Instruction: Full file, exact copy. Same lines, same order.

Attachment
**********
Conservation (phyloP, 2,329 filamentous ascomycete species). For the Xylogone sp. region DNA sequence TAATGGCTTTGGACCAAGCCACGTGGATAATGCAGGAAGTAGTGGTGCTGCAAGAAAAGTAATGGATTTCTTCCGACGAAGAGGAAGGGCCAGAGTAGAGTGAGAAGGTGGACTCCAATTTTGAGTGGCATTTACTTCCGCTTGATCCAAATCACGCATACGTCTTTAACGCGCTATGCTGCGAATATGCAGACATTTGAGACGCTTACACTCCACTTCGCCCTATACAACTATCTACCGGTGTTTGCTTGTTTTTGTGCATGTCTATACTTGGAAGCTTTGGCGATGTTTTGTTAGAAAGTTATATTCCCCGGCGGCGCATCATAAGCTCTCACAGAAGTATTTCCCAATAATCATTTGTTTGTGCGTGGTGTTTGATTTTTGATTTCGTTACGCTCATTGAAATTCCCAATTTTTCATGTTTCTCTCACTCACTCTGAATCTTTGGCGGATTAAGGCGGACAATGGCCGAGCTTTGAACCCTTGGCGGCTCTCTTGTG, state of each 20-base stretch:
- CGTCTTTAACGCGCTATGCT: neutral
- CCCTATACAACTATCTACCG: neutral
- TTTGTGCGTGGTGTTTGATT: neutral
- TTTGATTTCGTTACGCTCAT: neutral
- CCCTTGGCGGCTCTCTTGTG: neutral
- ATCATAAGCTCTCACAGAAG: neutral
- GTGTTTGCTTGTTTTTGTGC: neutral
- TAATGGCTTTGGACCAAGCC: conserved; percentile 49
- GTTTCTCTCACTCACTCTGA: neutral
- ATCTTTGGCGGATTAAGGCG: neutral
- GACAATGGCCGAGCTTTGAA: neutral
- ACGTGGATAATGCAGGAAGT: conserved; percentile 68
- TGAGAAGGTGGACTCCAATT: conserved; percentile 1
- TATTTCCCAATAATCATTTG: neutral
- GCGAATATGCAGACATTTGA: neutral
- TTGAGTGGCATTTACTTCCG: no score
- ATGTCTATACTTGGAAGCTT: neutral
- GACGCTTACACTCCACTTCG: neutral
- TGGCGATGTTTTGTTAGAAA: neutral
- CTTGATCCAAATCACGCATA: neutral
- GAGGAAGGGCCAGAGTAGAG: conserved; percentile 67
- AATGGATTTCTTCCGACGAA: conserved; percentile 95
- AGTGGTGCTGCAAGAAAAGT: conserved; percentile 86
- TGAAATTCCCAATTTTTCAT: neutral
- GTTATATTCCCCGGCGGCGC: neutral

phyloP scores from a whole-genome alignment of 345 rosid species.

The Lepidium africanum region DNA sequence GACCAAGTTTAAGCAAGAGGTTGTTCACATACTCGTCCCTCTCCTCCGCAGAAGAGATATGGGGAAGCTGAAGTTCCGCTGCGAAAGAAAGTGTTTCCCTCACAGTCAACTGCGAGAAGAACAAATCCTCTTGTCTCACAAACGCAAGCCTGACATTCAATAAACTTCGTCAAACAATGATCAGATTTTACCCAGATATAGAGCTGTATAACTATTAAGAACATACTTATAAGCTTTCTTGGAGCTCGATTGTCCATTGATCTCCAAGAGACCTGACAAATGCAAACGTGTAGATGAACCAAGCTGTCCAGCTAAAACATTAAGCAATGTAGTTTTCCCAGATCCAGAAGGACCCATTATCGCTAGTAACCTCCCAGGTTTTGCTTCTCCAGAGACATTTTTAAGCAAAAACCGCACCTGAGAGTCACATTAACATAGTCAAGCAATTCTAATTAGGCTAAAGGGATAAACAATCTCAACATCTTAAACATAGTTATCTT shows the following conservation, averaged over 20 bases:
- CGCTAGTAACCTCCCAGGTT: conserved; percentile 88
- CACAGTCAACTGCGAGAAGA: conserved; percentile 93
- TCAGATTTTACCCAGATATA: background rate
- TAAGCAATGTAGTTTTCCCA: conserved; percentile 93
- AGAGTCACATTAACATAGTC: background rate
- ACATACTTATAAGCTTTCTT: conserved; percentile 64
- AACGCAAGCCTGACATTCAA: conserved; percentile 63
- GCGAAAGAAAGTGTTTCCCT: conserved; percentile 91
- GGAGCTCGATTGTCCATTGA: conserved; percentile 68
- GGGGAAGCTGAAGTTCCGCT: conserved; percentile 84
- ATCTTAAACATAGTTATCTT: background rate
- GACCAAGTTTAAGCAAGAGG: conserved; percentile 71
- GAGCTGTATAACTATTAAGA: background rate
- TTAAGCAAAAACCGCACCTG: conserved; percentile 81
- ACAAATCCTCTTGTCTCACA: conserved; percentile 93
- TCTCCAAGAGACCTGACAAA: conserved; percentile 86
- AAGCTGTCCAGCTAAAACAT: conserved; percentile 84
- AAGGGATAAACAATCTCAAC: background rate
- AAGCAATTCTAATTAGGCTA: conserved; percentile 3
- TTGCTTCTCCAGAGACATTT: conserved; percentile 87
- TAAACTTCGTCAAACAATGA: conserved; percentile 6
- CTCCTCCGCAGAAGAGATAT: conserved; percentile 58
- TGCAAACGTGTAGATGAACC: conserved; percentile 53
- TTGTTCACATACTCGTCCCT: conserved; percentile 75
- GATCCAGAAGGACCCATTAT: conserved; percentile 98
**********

Conservation (phyloP, 2,329 filamentous ascomycete species). For the Xylogone sp. region DNA sequence TAATGGCTTTGGACCAAGCCACGTGGATAATGCAGGAAGTAGTGGTGCTGCAAGAAAAGTAATGGATTTCTTCCGACGAAGAGGAAGGGCCAGAGTAGAGTGAGAAGGTGGACTCCAATTTTGAGTGGCATTTACTTCCGCTTGATCCAAATCACGCATACGTCTTTAACGCGCTATGCTGCGAATATGCAGACATTTGAGACGCTTACACTCCACTTCGCCCTATACAACTATCTACCGGTGTTTGCTTGTTTTTGTGCATGTCTATACTTGGAAGCTTTGGCGATGTTTTGTTAGAAAGTTATATTCCCCGGCGGCGCATCATAAGCTCTCACAGAAGTATTTCCCAATAATCATTTGTTTGTGCGTGGTGTTTGATTTTTGATTTCGTTACGCTCATTGAAATTCCCAATTTTTCATGTTTCTCTCACTCACTCTGAATCTTTGGCGGATTAAGGCGGACAATGGCCGAGCTTTGAACCCTTGGCGGCTCTCTTGTG, state of each 20-base stretch:
- CGTCTTTAACGCGCTATGCT: neutral
- CCCTATACAACTATCTACCG: neutral
- TTTGTGCGTGGTGTTTGATT: neutral
- TTTGATTTCGTTACGCTCAT: neutral
- CCCTTGGCGGCTCTCTTGTG: neutral
- ATCATAAGCTCTCACAGAAG: neutral
- GTGTTTGCTTGTTTTTGTGC: neutral
- TAATGGCTTTGGACCAAGCC: conserved; percentile 49
- GTTTCTCTCACTCACTCTGA: neutral
- ATCTTTGGCGGATTAAGGCG: neutral
- GACAATGGCCGAGCTTTGAA: neutral
- ACGTGGATAATGCAGGAAGT: conserved; percentile 68
- TGAGAAGGTGGACTCCAATT: conserved; percentile 1
- TATTTCCCAATAATCATTTG: neutral
- GCGAATATGCAGACATTTGA: neutral
- TTGAGTGGCATTTACTTCCG: no score
- ATGTCTATACTTGGAAGCTT: neutral
- GACGCTTACACTCCACTTCG: neutral
- TGGCGATGTTTTGTTAGAAA: neutral
- CTTGATCCAAATCACGCATA: neutral
- GAGGAAGGGCCAGAGTAGAG: conserved; percentile 67
- AATGGATTTCTTCCGACGAA: conserved; percentile 95
- AGTGGTGCTGCAAGAAAAGT: conserved; percentile 86
- TGAAATTCCCAATTTTTCAT: neutral
- GTTATATTCCCCGGCGGCGC: neutral

phyloP scores from a whole-genome alignment of 345 rosid species.

The Lepidium africanum region DNA sequence GACCAAGTTTAAGCAAGAGGTTGTTCACATACTCGTCCCTCTCCTCCGCAGAAGAGATATGGGGAAGCTGAAGTTCCGCTGCGAAAGAAAGTGTTTCCCTCACAGTCAACTGCGAGAAGAACAAATCCTCTTGTCTCACAAACGCAAGCCTGACATTCAATAAACTTCGTCAAACAATGATCAGATTTTACCCAGATATAGAGCTGTATAACTATTAAGAACATACTTATAAGCTTTCTTGGAGCTCGATTGTCCATTGATCTCCAAGAGACCTGACAAATGCAAACGTGTAGATGAACCAAGCTGTCCAGCTAAAACATTAAGCAATGTAGTTTTCCCAGATCCAGAAGGACCCATTATCGCTAGTAACCTCCCAGGTTTTGCTTCTCCAGAGACATTTTTAAGCAAAAACCGCACCTGAGAGTCACATTAACATAGTCAAGCAATTCTAATTAGGCTAAAGGGATAAACAATCTCAACATCTTAAACATAGTTATCTT shows the following conservation, averaged over 20 bases:
- CGCTAGTAACCTCCCAGGTT: conserved; percentile 88
- CACAGTCAACTGCGAGAAGA: conserved; percentile 93
- TCAGATTTTACCCAGATATA: background rate
- TAAGCAATGTAGTTTTCCCA: conserved; percentile 93
- AGAGTCACATTAACATAGTC: background rate
- ACATACTTATAAGCTTTCTT: conserved; percentile 64
- AACGCAAGCCTGACATTCAA: conserved; percentile 63
- GCGAAAGAAAGTGTTTCCCT: conserved; percentile 91
- GGAGCTCGATTGTCCATTGA: conserved; percentile 68
- GGGGAAGCTGAAGTTCCGCT: conserved; percentile 84
- ATCTTAAACATAGTTATCTT: background rate
- GACCAAGTTTAAGCAAGAGG: conserved; percentile 71
- GAGCTGTATAACTATTAAGA: background rate
- TTAAGCAAAAACCGCACCTG: conserved; percentile 81
- ACAAATCCTCTTGTCTCACA: conserved; percentile 93
- TCTCCAAGAGACCTGACAAA: conserved; percentile 86
- AAGCTGTCCAGCTAAAACAT: conserved; percentile 84
- AAGGGATAAACAATCTCAAC: background rate
- AAGCAATTCTAATTAGGCTA: conserved; percentile 3
- TTGCTTCTCCAGAGACATTT: conserved; percentile 87
- TAAACTTCGTCAAACAATGA: conserved; percentile 6
- CTCCTCCGCAGAAGAGATAT: conserved; percentile 58
- TGCAAACGTGTAGATGAACC: conserved; percentile 53
- TTGTTCACATACTCGTCCCT: conserved; percentile 75
- GATCCAGAAGGACCCATTAT: conserved; percentile 98